“I’m your ice cream man, stop me when I’m passin’ by,
See now all my flavors are guaranteed to satisfy”—Van Halen
Happy National Ice Cream Day my little cavity craving cinephiles! What other great country celebrates this delicious dairy dessert by honoring it with its own day? With all of the various staple flavors from vanilla, chocolate, and strawberry to choose from, you can find exotic delights like cookie dough (though people have died from salmonella), rose petal (minus the thorns) and even garlic flavored. My personal favorite is rocky road, and a rocky road of isolated violence is exactly what our characters snacked on in today’s feature, Assault on Precinct 13 (1976).
In the crime-infested ghetto of Anderson in South Central Los Angeles, Lieutenant Bishop, Austin Stoker of Roots (1977), is assigned to oversee the decommissioning of police Precinct 13. Bishop is joined by coworkers Sergeant Chaney, Henry Brandon of The Searchers (1956), Leigh, Laurie Zimmer of American Raspberry (1977), and Julie, Nancy Loomis of Halloween (1978), as they quietly try to finish up their night shift before the precinct is permanently closed.
Four warlords of local gangs have recently stolen a cache of weapons and unite to declare war, after a blood oath, on the city of L.A. after their fellow hoods were killed the night before in a police shootout. Members of the Street Thunder gang drive around the neighborhood with rifles in hand hunting innocent citizens on the quiet streets. Street Thunder violently wastes a little girl, Kim Richard of Escape to Witch Mountain (1975), when she is buying an ice cream cone from the Ice Cream Man, Peter Bruni of The Wild Wild West (1968). In a fit of rage, her father, Lawson, Martin West of Mac and Me (1988), chases down the gang and kills the culprit before he is chased into Precinct 13 by the retaliating gang. Minutes before Lawson seeks refuge, a prison bus transporting three felons arrives at Precinct 13 to use the holding cells temporarily while waiting on a doctor for one of the travelling inmates.
The sun sets and the gangs call in reinforcements as they surround the precinct and begin to terrorize and ambush all those inside. Teamwork is vital for the prisoners and police staff to work together in fighting off the gangs as they try to survive the night.
Assault on Precinct 13 is an action thriller written, directed, scored, and edited by film maverick, John Carpenter of Prince of Darkness (1987). Assault was heavily inspired by the real life events of The Alamo, and Carpenter’s formula of people in peril by outside forces isolated in one location is nothing new as it was successful in Rio Bravo (1958), The Thing (1951), and Night of the Living Dead (1968). Carpenter was so influenced by Rio Bravo, he even burrowed John Wayne’s character name, John T. Chance, as his name in homage for his editor credit.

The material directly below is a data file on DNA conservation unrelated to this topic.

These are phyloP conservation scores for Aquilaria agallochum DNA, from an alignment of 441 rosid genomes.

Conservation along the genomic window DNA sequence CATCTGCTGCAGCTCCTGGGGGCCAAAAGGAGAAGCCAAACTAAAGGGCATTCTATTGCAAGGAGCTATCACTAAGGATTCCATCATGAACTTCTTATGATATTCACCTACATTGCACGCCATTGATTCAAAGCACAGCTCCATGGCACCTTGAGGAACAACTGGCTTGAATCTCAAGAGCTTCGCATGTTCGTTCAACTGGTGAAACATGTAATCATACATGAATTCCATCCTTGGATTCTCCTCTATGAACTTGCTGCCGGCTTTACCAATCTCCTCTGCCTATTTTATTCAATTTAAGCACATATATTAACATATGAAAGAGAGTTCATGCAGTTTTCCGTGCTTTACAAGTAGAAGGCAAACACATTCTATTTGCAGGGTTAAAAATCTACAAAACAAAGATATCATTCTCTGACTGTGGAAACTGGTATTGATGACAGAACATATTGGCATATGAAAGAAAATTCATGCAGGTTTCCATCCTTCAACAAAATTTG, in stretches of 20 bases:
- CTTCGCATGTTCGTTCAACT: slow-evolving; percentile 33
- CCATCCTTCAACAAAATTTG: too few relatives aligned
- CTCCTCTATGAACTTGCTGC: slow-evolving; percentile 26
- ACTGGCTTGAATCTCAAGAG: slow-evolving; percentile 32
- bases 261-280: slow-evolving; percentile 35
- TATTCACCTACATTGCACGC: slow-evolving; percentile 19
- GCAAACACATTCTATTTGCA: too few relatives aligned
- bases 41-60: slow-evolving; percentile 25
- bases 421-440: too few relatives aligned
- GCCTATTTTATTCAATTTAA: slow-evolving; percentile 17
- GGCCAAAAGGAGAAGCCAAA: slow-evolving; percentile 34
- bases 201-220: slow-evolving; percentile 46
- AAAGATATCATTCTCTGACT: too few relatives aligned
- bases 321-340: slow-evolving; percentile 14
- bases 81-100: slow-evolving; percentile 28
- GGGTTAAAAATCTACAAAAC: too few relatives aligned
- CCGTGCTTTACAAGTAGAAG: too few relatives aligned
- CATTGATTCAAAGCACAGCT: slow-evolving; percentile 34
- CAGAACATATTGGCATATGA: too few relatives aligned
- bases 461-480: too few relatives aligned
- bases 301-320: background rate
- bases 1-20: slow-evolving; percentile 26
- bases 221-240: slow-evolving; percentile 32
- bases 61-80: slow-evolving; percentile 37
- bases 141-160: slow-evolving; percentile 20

Assault met controversy with the MPAA over the shocking violence in the ice cream scene due to it being uncommon at the time to show the murder of a child in such detail since Sergei Leone’s Once Upon a Time in the West (1968). Once Upon a Time’s character of Harmonica, Charles Bronson of Death Wish (1974), also helped inspire the demeanor of convict Napoleon, Darwin Joston of Eraserhead (1977). Assault’s budget was a modest $150,000, filmed in 20 days, and scored it in 3 days…modern Hollywood should be ashamed of its self how it drags its feet.
Assault has gone on to become a cult classic, a film festival favorite, and solidify Carpenter’s name as one of the most influential, in demand directors of the 1970s and 1980s. The success of Assault was Carpenter’s big break after his debut with Dark Star (1974), and led him to direct such classics as Halloween, The Fog (1980), Escape from New York (1981), the remake of The Thing (1982), Christine (1983), Big Trouble in Little China (1986), and They Live (1989)–phew, that’s just to name a few.
Overall, Assault on Precinct 13 is a great low budget gem of 70s cinema that is highly enjoyable, action packed and sprinkled with great performances. Assault is a must for Carpenter fans, action lovers, or those studying how to make a low budget film on a dime.
So, celebrate the day and have yourself an ice cream cone on me, even if you call your topping sprinkles and not JIMMIES. Don’t be a Nutty Buddy, remember to support your local Mr. Softee or Jack & Jill ice cream trucks as they jingle jangle through your neighborhood reminding us of our memories of youth, when life was just a bit sweeter.